Like this site? Help us to make it better.


Highway Code changes: Cycling UK calls for long-term public awareness campaign to help produce a “mindset shift” on British roads

Charity says it will take years, not months, to fully enforce the revisions and change “entrenched driving behaviour”

The updated Highway Code, which comes into effect today, has the potential to usher in a “mindset shift” which will make the roads safer for everyone, according to Cycling UK – but only if the government commits to a long-term, well-funded public awareness campaign, the charity says.

On Wednesday the Department for Transport (DfT) announced the launch of a £500,000 communications drive to raise awareness of the new changes and to ensure that “road-users across the country understand their responsibilities”.

The announcement followed weeks of criticism from both cycling and motoring organisations of what many view as the government’s failure to effectively communicate the Highway Code revisions to the public, which has led to a spate of misleading reports in the mainstream press.

> Public must be told about Highway Code changes, says Cycling UK

The publicity campaign, operated by the government’s long-standing road safety campaign Think!, will be broadcast across radio and social media, and will run in two phases beginning in mid-February and concluding in the summer.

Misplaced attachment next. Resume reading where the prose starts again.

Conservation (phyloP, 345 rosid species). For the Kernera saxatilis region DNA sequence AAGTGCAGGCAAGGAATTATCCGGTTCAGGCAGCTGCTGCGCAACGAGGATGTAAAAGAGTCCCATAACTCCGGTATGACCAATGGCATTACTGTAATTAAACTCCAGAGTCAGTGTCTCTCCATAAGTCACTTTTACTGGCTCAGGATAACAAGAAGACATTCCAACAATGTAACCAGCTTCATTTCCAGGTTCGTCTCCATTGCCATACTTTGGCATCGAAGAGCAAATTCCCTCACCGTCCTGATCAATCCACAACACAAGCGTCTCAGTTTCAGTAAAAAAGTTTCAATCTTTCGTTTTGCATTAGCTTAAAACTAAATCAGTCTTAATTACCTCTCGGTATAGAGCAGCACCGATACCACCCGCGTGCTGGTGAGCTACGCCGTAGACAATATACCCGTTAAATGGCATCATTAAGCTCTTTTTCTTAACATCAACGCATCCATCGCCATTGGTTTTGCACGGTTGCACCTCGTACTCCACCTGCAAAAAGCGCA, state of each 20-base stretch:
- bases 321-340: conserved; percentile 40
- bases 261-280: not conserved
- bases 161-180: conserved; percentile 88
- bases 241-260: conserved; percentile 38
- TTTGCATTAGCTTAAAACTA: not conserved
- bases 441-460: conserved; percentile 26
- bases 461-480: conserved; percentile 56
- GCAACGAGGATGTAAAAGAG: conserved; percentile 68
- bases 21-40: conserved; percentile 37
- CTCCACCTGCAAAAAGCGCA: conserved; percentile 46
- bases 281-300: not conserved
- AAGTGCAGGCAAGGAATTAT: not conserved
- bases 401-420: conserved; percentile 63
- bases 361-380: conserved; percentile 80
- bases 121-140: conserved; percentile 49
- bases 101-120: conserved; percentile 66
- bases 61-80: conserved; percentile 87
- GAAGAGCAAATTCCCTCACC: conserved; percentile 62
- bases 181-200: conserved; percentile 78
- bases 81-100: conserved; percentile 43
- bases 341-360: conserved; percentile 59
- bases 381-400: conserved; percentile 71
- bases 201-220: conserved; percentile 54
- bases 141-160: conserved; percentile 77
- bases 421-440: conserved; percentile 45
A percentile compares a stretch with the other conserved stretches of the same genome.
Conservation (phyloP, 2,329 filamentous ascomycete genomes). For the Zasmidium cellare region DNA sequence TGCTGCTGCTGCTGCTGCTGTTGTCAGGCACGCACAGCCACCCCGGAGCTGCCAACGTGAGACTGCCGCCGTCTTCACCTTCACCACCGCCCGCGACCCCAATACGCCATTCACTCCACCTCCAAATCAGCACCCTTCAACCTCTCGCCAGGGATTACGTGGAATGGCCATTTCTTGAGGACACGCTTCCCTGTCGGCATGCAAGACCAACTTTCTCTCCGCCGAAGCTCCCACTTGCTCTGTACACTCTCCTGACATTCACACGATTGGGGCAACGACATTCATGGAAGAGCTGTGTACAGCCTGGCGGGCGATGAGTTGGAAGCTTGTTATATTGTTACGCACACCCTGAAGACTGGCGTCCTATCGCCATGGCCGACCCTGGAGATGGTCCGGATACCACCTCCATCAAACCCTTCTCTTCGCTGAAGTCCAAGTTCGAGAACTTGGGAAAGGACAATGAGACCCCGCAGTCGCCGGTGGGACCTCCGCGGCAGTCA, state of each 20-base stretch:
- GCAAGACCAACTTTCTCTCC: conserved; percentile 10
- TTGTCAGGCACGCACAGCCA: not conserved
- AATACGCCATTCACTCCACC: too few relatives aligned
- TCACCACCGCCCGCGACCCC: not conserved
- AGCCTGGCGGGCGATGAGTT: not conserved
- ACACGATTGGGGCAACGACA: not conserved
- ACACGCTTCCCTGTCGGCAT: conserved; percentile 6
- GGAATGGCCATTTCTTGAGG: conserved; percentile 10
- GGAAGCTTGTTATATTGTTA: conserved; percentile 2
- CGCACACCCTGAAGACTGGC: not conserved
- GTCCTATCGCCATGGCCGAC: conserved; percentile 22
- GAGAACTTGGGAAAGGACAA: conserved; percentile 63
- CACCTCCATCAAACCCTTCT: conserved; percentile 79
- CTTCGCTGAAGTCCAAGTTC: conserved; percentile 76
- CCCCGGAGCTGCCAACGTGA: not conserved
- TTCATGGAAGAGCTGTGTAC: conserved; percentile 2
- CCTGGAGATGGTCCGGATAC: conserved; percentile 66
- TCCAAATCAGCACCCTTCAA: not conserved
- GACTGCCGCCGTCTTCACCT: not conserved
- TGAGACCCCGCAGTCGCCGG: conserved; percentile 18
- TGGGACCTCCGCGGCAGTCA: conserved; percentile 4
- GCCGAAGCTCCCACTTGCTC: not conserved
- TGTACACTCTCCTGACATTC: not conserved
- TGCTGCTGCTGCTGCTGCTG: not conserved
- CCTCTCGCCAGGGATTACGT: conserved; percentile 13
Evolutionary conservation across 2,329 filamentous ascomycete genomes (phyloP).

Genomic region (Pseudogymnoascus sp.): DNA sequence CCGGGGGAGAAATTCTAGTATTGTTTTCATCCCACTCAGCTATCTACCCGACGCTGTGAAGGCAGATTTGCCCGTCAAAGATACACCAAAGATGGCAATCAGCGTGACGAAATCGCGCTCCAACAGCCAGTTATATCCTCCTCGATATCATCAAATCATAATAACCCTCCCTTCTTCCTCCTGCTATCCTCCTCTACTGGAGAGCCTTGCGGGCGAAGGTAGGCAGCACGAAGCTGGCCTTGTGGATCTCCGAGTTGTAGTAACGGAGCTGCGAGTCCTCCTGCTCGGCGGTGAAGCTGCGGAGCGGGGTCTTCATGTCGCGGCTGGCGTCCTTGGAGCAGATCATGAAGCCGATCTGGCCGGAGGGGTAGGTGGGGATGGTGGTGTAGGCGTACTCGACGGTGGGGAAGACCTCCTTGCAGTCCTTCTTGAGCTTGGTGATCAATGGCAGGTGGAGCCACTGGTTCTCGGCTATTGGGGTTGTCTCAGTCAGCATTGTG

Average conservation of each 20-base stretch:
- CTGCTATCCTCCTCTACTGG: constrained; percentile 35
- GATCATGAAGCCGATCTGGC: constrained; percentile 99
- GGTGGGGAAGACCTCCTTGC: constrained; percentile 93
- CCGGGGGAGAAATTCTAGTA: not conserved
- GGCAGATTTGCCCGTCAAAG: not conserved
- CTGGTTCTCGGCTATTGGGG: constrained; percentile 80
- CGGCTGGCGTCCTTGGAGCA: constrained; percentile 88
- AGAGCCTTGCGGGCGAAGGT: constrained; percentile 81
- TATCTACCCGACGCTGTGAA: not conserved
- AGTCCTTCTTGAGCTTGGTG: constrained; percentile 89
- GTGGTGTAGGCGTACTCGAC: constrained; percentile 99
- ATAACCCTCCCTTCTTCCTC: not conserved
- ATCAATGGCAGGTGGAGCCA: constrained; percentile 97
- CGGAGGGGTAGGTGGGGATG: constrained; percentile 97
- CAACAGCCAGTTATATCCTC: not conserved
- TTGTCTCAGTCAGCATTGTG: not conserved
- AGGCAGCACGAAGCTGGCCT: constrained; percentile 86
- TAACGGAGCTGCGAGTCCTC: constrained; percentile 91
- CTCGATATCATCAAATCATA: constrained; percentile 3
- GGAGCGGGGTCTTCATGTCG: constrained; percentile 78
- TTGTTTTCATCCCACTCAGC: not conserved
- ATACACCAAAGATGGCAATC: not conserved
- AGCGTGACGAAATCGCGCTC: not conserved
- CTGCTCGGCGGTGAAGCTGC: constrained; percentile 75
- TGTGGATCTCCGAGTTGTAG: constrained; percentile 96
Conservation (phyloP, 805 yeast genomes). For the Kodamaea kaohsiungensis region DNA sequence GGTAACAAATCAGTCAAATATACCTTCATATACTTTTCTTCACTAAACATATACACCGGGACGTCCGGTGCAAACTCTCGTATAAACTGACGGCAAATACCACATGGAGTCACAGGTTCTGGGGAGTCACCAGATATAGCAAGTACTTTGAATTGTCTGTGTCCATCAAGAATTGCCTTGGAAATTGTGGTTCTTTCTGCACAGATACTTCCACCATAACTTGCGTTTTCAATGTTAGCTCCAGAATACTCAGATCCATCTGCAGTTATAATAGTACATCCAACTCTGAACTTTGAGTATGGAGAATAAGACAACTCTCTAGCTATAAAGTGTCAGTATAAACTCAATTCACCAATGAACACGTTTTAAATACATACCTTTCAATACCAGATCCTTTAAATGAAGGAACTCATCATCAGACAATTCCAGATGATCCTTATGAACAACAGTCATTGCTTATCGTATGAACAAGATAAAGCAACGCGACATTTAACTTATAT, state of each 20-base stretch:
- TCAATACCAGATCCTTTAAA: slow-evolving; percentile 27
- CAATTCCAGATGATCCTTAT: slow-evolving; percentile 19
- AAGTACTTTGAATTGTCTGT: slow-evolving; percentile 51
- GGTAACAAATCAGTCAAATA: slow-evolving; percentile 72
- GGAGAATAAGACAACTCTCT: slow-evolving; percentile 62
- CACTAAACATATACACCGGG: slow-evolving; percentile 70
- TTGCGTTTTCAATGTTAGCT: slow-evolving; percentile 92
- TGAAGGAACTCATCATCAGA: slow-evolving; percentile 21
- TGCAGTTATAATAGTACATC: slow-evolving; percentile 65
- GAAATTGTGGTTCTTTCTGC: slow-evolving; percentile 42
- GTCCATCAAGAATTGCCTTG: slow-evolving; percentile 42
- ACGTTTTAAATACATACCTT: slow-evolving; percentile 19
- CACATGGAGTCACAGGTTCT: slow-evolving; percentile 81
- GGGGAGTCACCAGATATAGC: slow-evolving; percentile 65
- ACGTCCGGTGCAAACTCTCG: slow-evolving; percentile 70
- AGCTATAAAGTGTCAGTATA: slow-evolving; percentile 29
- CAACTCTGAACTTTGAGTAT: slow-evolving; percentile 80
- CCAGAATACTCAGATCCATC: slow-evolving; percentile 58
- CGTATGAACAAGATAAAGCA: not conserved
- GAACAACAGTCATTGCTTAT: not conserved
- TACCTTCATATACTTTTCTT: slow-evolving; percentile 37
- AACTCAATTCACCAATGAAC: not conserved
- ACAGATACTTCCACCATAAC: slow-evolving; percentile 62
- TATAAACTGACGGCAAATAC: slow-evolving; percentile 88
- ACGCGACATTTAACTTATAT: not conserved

In a statement issued yesterday, Cycling UK welcomed this initial campaign but called on the government to “look beyond the summer and commit to a long-term awareness campaign”.

“The latest changes to the Highway Code are a hugely important start towards a mindset shift that will make the roads safer for everyone – not just for people who choose to cycle or walk,” Cycling UK’s head of campaigns Duncan Dollimore said.

> Highway Code changes: Department for Transport finally announces publicity campaign to increase awareness

 “The changes in our driving behaviour, however, will only happen if the government commits to communicating them with simple, accurate, and memorable messaging in the long term.

 “We’ve seen the public’s attitude shift on seat belt use and drink driving. This shows entrenched driving behaviour can change. The new Highway Code requires a similar shift, and it can happen again but not overnight.

 “To make our roads safer for everyone, the government must be looking in terms of years not months to communicate and eventually enforce these changes.”

Alongside the DfT’s upcoming publicity campaign, Cycling UK has also created a free online toolkit, featuring ‘myth-busting’ graphics, videos, and cartoons, to ensure that the changes are accurately communicated and to prevent confusion among road users.

Ryan joined as a news writer in December 2021. He has written about cycling and some ball-centric sports for various websites, newspapers, magazines and radio. Before returning to writing about cycling full-time, he completed a PhD in History and published a book and numerous academic articles on religion and politics in Victorian Britain and Ireland (though he remained committed to boring his university colleagues and students with endless cycling trivia). He can be found riding his bike very slowly through the Dromara Hills of Co. Down.

Latest Comments